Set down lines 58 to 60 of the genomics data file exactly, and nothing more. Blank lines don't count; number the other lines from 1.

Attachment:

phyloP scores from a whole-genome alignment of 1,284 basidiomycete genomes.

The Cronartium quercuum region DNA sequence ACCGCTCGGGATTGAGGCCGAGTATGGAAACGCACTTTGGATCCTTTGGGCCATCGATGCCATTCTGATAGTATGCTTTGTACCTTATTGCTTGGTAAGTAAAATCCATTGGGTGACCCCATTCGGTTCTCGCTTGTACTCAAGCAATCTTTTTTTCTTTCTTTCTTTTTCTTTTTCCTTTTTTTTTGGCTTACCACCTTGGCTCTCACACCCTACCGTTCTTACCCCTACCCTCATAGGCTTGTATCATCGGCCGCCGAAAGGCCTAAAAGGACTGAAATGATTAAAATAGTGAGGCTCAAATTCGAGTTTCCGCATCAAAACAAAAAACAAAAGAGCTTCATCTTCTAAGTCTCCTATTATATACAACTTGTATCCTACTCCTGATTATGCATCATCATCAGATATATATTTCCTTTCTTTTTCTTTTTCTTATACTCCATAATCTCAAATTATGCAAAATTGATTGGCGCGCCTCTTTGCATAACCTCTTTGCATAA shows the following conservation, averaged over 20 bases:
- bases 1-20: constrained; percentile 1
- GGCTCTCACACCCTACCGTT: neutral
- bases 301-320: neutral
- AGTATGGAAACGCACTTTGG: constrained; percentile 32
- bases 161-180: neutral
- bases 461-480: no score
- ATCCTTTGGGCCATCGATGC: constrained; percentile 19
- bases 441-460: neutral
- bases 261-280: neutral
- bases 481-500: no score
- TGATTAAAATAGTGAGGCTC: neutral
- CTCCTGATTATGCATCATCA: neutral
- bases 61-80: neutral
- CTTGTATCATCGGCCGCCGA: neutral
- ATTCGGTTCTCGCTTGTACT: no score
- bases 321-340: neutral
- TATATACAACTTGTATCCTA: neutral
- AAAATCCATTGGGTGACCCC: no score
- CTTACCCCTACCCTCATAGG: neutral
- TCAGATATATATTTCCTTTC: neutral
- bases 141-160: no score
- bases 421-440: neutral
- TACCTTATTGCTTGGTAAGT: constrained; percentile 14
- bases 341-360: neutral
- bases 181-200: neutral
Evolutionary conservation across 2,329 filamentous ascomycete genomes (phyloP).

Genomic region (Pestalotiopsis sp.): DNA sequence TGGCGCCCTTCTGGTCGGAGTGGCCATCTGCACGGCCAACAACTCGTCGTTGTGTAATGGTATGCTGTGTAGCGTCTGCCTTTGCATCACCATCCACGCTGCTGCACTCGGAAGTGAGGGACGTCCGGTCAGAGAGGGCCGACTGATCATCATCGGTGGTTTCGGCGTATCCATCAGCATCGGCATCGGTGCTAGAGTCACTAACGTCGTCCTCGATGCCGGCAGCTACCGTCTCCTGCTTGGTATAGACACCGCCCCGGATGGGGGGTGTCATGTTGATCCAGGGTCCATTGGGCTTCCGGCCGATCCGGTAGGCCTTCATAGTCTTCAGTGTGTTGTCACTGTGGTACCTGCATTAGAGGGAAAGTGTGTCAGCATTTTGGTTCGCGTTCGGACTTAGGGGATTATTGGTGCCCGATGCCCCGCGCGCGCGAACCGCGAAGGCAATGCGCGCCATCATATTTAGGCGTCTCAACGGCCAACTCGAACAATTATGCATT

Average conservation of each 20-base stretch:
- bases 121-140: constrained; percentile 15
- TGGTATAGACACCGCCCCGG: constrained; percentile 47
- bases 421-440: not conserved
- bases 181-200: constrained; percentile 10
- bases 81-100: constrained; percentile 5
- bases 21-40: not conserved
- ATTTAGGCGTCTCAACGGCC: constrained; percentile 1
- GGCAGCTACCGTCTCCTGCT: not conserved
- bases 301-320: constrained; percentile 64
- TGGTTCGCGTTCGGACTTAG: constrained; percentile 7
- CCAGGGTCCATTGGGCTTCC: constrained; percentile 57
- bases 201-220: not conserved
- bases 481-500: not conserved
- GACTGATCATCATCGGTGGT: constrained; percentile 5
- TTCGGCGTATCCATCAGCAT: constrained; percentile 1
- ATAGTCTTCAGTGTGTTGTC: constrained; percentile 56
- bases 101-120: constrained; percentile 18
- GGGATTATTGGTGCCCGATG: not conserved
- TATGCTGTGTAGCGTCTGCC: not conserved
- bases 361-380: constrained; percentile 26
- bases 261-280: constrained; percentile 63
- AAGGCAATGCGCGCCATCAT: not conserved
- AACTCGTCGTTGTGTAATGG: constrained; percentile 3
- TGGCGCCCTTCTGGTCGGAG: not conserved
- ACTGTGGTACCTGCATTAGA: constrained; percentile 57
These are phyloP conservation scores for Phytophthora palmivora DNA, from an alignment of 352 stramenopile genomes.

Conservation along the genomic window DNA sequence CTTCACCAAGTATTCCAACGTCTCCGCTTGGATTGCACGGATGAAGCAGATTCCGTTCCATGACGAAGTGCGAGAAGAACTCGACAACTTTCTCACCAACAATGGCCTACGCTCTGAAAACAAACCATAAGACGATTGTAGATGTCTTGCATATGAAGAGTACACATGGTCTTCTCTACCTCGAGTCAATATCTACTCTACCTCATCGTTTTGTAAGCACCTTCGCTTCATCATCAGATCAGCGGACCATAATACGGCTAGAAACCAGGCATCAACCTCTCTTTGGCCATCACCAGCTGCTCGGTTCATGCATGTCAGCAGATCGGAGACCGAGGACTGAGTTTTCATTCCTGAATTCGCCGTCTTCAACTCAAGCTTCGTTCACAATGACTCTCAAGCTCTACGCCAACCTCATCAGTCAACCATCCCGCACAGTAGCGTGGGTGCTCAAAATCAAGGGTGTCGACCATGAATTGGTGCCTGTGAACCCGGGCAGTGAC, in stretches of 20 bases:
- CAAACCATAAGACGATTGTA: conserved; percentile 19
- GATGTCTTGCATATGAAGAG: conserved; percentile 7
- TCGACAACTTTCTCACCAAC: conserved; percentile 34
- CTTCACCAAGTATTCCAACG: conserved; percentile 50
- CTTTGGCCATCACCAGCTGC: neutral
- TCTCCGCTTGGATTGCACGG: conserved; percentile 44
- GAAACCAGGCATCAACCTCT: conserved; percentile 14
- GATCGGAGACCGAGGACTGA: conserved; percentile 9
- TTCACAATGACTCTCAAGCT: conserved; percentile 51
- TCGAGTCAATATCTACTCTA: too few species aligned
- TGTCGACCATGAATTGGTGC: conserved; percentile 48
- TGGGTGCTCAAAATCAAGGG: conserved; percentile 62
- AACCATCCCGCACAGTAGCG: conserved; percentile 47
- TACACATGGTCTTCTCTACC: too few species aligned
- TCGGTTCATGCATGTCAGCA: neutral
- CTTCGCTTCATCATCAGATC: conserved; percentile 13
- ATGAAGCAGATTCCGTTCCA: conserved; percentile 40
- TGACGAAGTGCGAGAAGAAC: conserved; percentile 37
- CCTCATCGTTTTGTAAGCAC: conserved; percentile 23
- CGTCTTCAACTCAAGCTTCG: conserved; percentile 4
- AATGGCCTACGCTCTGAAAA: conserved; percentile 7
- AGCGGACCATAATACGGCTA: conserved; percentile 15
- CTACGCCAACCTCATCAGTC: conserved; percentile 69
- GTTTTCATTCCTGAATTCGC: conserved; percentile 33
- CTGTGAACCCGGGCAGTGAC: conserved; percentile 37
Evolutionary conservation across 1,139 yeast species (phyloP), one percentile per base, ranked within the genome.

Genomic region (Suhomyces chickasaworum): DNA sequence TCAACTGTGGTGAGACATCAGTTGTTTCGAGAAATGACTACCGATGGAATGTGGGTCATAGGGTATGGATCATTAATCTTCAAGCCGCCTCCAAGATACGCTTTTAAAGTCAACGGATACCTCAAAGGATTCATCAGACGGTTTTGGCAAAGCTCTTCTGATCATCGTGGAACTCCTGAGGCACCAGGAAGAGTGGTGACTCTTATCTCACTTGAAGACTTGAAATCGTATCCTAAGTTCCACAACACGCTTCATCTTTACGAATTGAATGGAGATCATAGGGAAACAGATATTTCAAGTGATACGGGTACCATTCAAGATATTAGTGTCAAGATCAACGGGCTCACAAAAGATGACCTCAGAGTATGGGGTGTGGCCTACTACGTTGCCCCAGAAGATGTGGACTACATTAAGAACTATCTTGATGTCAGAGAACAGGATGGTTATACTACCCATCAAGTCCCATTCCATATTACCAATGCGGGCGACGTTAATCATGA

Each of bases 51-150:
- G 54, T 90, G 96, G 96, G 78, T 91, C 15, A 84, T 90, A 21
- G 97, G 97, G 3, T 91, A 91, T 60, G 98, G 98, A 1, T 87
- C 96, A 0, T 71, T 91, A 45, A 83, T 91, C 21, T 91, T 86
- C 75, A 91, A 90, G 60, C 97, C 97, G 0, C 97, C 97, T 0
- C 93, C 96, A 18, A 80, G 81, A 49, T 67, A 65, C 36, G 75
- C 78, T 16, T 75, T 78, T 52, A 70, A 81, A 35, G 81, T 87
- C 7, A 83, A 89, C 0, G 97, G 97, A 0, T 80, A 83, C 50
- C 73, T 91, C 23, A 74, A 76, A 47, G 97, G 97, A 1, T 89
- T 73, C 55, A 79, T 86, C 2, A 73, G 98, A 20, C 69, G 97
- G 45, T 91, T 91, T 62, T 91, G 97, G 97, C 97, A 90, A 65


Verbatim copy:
- CAAACCATAAGACGATTGTA: conserved; percentile 19
- GATGTCTTGCATATGAAGAG: conserved; percentile 7
- TCGACAACTTTCTCACCAAC: conserved; percentile 34